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Nechama Tec, survivor whose book about the Bielski partisans inspired the Daniel Craig film ‘Defiance,’ dies at 92

(JTA) — Nechama Tec, a Holocaust survivor and historian whose book about a group of Jews in Belarus who successfully defied the Nazis was made into the 2008 film “Defiance, “ died Aug. 3 in New York City, following an illness. She was 92. 

Tec, a member of one of only three Jewish families from Lublin, Poland, to survive the Holocaust intact from a prewar population of some 40,000, was for decades on the sociology faculty at the University of Connecticut in Stamford. Her books included “Resilience and Courage: Women, Men, and the Holocaust” (2003) and “When Light Pierced the Darkness: Christian Rescue of Jews in Nazi-Occupied Poland” (1986).

Prior to the film adaptation of her 1993 book, “Defiance: The Bielski Partisans,” Tec was best known within the academic world and the tight-knit community of American Holocaust survivors. 

The film version of “Defiance” was directed by Edward Zwick and starred Daniel Craig and Liev Schreiber as the Bielski brothers, Tuvia and Zus. Under the brothers’ leadership, Jewish partisans rescued Jews from extermination and fought the German occupiers and their collaborators in what is now western Belarus. 

Historians had long known of uprisings at the Auschwitz and Treblinka camps, in addition to the better-known rebellion in the Warsaw Ghetto led by Mordecai Anielewicz, but the story of the Bielskis differed fundamentally in that it was successful.

When Tec set out to write a book about the Bielski brothers, she sought to fill in omissions and correct distortions created by their almost-total excision from historical accounts of the Holocaust.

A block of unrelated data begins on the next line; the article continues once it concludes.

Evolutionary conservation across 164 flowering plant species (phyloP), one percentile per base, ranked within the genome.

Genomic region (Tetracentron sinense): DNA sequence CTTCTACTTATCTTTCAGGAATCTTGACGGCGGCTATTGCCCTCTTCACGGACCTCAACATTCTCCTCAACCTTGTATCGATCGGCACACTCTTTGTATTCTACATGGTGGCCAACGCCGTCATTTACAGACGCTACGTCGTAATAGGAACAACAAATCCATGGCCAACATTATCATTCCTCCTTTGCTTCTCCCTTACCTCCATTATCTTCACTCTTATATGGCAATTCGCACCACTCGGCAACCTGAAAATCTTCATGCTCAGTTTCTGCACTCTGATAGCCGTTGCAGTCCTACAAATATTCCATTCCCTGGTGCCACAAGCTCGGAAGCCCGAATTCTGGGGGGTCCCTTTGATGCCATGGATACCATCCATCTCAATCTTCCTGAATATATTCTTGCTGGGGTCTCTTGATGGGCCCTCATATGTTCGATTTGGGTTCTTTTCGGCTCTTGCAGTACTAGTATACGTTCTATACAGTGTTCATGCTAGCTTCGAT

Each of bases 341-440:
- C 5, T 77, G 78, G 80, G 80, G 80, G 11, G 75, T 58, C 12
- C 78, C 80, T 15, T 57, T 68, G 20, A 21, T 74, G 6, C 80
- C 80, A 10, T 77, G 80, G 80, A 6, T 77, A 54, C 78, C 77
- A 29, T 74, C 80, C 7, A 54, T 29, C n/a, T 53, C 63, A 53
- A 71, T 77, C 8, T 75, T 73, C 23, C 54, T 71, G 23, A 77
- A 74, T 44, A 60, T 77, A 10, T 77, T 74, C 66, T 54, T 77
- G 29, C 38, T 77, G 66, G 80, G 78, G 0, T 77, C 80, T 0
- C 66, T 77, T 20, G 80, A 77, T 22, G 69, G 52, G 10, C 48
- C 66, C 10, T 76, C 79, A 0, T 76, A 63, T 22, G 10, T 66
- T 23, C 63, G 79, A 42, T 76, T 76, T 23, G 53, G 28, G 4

“The omission is the conspicuous silence about Jews who, while themselves threatened by death, were saving others,” Tec wrote in the opening to “Defiance.” “The distortion is the common description of European Jews as victims who went passively to their death.”

Daniel Craig played one of the leaders of a successful Jewish uprising during World War II in the 2008 film “Defiance.” (Screen shot from YouTube)

In her five-decade career at the University of Connecticut, Tec received numerous awards for her publications, including a Pulitzer Prize nomination for “Resilience and Courage.” She was awarded the 1994 International Anne Frank Special Recognition prize for ”Defiance.” She was a member of the advisory council of the YIVO Institute for Jewish Research in New York. In 2002, she was appointed by President George W. Bush to the council of the United States Holocaust Memorial Museum in Washington, D.C.

Born May 15, 1931, to Roman Bawnik and Esther (Hachamoff) Bawnik, Tec was 8 years old when the Germans arrived in Lublin. She and her sister survived three years by posing as the nieces of a Catholic family; her parents also survived the war by hiding in homes and evading German detection.

“An extra layer of secretiveness, combined with a fear of discovery, became part of my being,” she wrote of those years in her 1982 memoir, “Dry Tears: The Story of a Lost Childhood.” “All my life revolved around hiding; hiding thoughts, hiding feelings, hiding my activities, hiding information.”

After the war, Tec immigrated to Israel, where she married Leon Tec, a noted child psychiatrist. Later they moved to the United States, where she earned her bachelor’s, master’s and doctoral degrees at Columbia University and served on the faculty there for a decade. She began teaching at Connecticut in 1974. 

The couple had two children, one of whom — son Roland — co-produced the “Defiance” film. Her daughter, Leora Tec, is the founder and director of Bridge To Poland, an organization that aims to improve relations between Jews and non-Jewish Poles. Her husband died in 2013; both children survive her.

Tec met Tuvia Bielski only once, in Brooklyn, New York, just weeks before his death in 1987. In a 2009 interview with JTA, she recalled that Bielski’s legendary charisma was apparent, even though he was old and frail.